Linda BELIVEAU, Plaintiff,
Chris CARAS, James Rickell, and Does 1 through 25, inclusive, Defendants.
No. CV 94-5398 RAP (CTx).
United States District Court, C.D. California.
January 6, 1995.*1394 Angela M. Brown, Bodkin, McCarthy, Sargent & Smith, Los Angeles, CA.
Sue Ann Howard, Baumberger & Howard, Lancaster, CA.
ORDER GRANTING IN PART AND DENYING IN PART DEFENDANTS’ MOTION FOR PARTIAL DISMISSAL
PAEZ, District Judge.
On October 17, 1994, the Court heard defendants Chris Caras’ and James Rickell’s motion for partial dismissal of plaintiff’s First Amended Complaint. After fully considering the moving, opposition, and reply papers, exhibits submitted in connection with the request to take judicial notice, authorities, and counsel’s oral arguments, the Court denies the motion with respect to the First, Seventh, and Eighth Causes of Action, and grants the motion without leave to amend the Second, Third, Sixth, Ninth, Tenth, and Eleventh Causes of Action.
Plaintiff Linda Beliveau (“Beliveau”) filed an action in Los Angeles Superior Court on *1395 February 24, 1994 against defendants Chris Caras, James Rickell, and Does 1 through 25 for sex discrimination in defendants’ “operation of their apartment complex in violation of the California Fair Employment and Housing Act (Government Code §§ 12940 et seq).” She asserted causes of action for housing discrimination, negligent hiring, negligent supervision, sexual assault, intentional infliction of emotional distress, and negligent infliction of emotional distress.
Defendants demurred to the complaint. On June 16, 1994, the Superior Court sustained the demurrer without leave to amend on the causes of action for housing discrimination, sexual assault (against Caras), intentional infliction of emotional distress (against Caras), and negligent infliction of emotional distress (against Caras). Leave to amend was granted with respect to the negligent hiring and negligent supervision causes of action.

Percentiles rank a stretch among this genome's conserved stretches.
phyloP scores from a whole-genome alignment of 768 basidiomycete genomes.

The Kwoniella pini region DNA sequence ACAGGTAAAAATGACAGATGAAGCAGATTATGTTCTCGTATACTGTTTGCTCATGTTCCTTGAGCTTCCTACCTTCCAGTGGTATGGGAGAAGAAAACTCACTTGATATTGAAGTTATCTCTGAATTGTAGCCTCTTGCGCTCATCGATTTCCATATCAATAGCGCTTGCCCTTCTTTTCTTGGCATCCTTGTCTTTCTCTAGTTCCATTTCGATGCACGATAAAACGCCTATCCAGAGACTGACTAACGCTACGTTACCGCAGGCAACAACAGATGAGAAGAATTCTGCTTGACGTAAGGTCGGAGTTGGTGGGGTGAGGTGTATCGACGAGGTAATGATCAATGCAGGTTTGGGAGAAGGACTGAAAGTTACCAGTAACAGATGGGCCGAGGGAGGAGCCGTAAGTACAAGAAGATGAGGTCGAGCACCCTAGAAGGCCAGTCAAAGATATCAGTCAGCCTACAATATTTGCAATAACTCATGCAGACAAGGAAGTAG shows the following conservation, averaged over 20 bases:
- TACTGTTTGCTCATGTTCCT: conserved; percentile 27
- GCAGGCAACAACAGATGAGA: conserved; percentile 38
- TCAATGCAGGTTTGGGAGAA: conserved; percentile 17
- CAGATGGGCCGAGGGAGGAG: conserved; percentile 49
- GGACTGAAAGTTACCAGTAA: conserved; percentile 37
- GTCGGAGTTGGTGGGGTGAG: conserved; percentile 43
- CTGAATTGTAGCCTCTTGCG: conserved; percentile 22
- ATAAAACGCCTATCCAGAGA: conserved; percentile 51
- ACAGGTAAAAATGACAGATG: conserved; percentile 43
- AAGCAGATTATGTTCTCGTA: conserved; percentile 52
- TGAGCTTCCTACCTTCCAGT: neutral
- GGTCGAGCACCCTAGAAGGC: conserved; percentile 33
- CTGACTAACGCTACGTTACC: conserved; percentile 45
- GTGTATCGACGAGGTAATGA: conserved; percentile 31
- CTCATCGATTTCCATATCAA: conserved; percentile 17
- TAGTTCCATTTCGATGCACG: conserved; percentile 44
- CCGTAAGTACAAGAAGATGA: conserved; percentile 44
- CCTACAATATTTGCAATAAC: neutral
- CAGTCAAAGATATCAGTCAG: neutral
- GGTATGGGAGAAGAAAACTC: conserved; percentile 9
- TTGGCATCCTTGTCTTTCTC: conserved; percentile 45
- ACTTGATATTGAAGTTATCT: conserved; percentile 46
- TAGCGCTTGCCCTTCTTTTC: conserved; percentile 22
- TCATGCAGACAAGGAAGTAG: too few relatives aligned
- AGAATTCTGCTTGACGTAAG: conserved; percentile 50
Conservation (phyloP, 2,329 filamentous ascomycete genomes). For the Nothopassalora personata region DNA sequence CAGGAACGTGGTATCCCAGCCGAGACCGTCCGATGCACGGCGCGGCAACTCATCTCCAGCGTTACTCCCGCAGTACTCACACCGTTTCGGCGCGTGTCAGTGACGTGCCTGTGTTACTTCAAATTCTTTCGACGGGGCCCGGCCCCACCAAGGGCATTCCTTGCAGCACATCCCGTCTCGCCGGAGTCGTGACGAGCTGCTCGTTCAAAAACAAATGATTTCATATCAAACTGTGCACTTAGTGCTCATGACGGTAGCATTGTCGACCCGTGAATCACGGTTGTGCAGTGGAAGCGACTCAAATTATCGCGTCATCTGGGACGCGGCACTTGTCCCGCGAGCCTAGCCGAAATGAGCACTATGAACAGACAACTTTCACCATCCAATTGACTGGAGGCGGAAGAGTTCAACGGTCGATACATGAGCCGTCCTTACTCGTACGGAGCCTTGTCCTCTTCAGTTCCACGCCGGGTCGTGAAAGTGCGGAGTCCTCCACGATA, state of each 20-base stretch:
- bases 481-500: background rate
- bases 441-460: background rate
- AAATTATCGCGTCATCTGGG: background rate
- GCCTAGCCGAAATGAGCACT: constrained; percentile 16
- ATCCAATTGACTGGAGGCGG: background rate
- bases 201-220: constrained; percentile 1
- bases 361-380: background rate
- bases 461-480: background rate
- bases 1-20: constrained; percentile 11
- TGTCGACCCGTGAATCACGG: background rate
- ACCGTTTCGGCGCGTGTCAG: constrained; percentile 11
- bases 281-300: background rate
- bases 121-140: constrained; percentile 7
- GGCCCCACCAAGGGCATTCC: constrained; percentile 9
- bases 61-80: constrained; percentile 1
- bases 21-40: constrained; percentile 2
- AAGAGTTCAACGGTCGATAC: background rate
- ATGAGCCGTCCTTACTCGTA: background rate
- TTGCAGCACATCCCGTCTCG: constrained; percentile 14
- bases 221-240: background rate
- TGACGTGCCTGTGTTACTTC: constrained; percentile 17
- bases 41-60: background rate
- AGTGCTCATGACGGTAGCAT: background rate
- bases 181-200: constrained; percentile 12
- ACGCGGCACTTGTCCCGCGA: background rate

On July 5, 1994, plaintiff filed a First Amended Complaint (“FAC”) alleging the following causes of action: (1) discrimination in housing (42 U.S.C. § 3604 et seq.); (2) negligent hiring (unamended); (3) negligent supervision (unamended); (4) sexual battery (against Rickell) (5) intentional infliction of emotional distress (against Rickell); (6) negligent infliction of emotional distress (against all defendants and without court permission); (7) violation of the Ralph Civil Rights Act (Civ.C. § 51.7); (8) violation of the Unruh Act (Civ.C. § 51); (9) breach of the covenant of good faith and fair dealing; (10) breach of the covenant of quiet enjoyment (Civ.C. § 1927); and (11) intentional nuisance (Civ.C. § 3479). Pursuant to Federal Rule of Evidence 201, the Court hereby takes judicial notice of the pleadings and records in the Los Angeles Superior Court.
Defendants removed the case to federal court on August 9, 1994 based on the federal claim for discrimination in housing. Defendants Caras and Rickell moved to dismiss the First, Second, Third, and Sixth through Eleventh Causes of Action.
RELEVANT FACTUAL BACKGROUND